India extend streak

India extend streak

Rohit Sharma (147, 138b, 18x4, 2x6) had reserved his best for the last while Virat Kohli (113, 106b, 9x4, 1x6) continued his big appetite for hundreds as India beat New Zealand, albeit after surviving some anxious moments, to clinch their sixth successive ODI series.    

Rohit's fifth century of the year and Kohli's second in three matches helped India post a commanding 337 for six. While the total wasn't as much as India promised to manage when the captain and vice-captain duo was going all guns blazing, it looked more than adequate to stop New Zealand in their track. But the tourists mounted a spirited challenge through a 109-run (115 balls) second-wicket stand between Colin Munro (75) and Kane Williamson (64), before Tom Latham and Ross Taylor (31) took the chase deep with a 79-run association for the fourth wicket.

Latham (65, 52b, 7x4) once again appeared to spoil India's party but Jasprit Bumrah (3/47), easily the best bowler on the day from either side, and Bhuvneshwar Kumar kept their heads calm in the dying moments and stopped New Zealand's chase at 331 for seven to come out a six-run winner. With 15 needed in the final over from Bumrah, New Zealand managed only eight as India bagged the series 2-1.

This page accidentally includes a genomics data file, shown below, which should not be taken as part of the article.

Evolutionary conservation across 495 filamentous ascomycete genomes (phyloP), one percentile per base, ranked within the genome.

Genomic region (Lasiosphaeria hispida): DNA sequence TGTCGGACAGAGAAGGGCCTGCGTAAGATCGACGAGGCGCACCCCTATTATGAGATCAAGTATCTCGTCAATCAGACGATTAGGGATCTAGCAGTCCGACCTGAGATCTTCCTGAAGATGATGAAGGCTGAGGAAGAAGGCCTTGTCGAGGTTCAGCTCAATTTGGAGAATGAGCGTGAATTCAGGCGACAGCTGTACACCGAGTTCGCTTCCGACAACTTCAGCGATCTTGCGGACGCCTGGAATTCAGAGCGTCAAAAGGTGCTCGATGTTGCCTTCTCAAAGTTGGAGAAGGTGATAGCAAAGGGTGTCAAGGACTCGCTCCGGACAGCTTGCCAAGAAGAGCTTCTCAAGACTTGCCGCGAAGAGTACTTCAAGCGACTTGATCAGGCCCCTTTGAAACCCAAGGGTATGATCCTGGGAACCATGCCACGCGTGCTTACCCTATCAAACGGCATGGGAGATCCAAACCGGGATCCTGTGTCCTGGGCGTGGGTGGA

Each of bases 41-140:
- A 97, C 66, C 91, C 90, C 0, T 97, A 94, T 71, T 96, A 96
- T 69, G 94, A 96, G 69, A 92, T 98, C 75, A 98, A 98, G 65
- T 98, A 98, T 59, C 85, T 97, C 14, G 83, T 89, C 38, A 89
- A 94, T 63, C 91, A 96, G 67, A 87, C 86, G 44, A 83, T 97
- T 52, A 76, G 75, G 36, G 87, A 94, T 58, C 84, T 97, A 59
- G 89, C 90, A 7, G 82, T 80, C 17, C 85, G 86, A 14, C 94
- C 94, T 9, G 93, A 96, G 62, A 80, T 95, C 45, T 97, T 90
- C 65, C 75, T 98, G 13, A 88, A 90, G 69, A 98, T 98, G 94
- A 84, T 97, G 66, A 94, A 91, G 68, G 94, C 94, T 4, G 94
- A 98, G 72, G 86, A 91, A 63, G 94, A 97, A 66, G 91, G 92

The decibel levels at the full-to-brim Green Park stadium were high even before the first ball of the match had been bowled. And the noise was almost ear-splitting as Rohit and Kohli, who became the first pair ever to raise four 200-run partnerships in the process of their stand of 230 off 211 balls on the day, laid waste to New Zealand attack with a display of batting that was as much pleasing as it was worth its weight in gold.

Both teams went with unchanged sides and New Zealand invited India to bat first after winning the toss, a decision they would be regretting despite pulling back things in the last 10 overs when India scored only 85 and lost five wickets. There was no assistance whatsoever for the bowlers from the pitch and nor the supposed breeze wafting through the gaps between stands came to their aid. New Zealand bowlers compounded the problem by producing an ordinary show with the ball, including their best paceman Trent Boult.

They often strayed down the leg, bowled either too short or too full and you can't be so indisciplined against quality batsmen like Rohit and Kohli. They got punished and quite badly. There are few batsmen in the world that can cast spell of magic as good as Rohit. When in full flow he is a sight for the sore eyes, essaying one delectable shot after another. The pulls, punches down the ground, flicks and shots over the field were in full force as New Zealand attack bore the brunt. Having fallen early in the first two matches, Rohit looked determined to shed the short slump but never did he appear hesitant. He was aggressive right from start and systematically dismantled both Boult and Mitchell Santner, New Zealand's two best bowlers before this match.

Kohli was no less impressive as the right-hander sprinted to his 32nd century rather than bulldozing his way to it. Where Rohit raises oohs and aahs with his lazy elegance and impossible-to-believe shots, Kohli dazzles with his repertoire and striking power. One has to just marvel at the way he constructs his innings. His first fifty contained just three fours but it still came at a strike rate close to 90. He stepped on the gas after his half-century and raced to his hundred in just 96 balls as the capacity crowd got their money's worth.


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